One of the quickest ways to get hurt downhill skiing is to skip the helmet. In fact, 88 percent of all snow sport-related deaths are due to head injuries, yet many people just won’t wear a helmet on the slopes. Australian bioengineer Rob Joseph learned this lesson the hard way. Frustrated with his helmet while snowboarding, he took it off and then sustained a brain injury. He and his friend, Brodie Robinson, a product engineer, wanted to find a wearable solution, started the company ANTI Ordinary and developed a soft cap with unique properties that protects against injuries.
Naturally flexible, the ANTI Ordinary A1 beanie feels like any knit cap. But upon impact, it instantly hardens into a protective helmet. The cap features a durable acrylic outer layer, with an inner layer made of moisture-wicking Merino wool. The protection resides in a blend of non-Newtonian fluids that start soft and rubbery, but stiffen instantly upon impact. After the hit, the liquid goes back to its soft state.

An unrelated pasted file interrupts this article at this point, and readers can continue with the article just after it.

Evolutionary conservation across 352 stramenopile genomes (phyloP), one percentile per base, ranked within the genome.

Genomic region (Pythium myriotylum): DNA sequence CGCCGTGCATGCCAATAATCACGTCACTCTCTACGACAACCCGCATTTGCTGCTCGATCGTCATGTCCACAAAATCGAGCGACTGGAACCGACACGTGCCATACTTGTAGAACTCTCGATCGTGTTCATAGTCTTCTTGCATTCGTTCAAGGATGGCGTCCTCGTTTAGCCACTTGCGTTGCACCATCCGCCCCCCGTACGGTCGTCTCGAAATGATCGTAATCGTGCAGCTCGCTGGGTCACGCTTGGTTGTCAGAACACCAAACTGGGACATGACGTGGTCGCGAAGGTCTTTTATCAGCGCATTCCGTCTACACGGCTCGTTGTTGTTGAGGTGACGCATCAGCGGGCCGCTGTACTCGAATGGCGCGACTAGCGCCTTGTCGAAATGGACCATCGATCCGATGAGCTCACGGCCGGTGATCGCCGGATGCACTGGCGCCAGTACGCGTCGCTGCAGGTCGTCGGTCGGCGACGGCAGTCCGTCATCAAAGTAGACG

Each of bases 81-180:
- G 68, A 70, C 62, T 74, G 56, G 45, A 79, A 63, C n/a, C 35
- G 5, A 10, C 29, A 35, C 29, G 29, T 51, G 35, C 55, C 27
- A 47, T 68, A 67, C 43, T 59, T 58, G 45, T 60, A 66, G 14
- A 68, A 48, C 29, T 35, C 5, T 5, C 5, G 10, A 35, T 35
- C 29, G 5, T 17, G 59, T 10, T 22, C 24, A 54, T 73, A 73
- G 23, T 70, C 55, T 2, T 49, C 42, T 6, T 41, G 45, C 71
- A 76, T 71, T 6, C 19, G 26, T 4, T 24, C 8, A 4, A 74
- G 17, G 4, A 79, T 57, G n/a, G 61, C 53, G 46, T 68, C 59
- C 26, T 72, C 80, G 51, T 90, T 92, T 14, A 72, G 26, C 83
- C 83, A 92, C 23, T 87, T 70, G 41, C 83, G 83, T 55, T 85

This material has been used in body padding for other action sports but had not been sufficient to absorb enough force to be classified as a helmet. ANTI Ordinary’s patented layering system does enable the material to absorb sufficient force: It converts the overall system from one that disperses force to one that is better at absorbing impacts, especially complex impacts that can cause head trauma. The beanie is expected to be certified with the EN1077 and ASTM F2040 safety standards. For more details, visit www.antiordinary.co.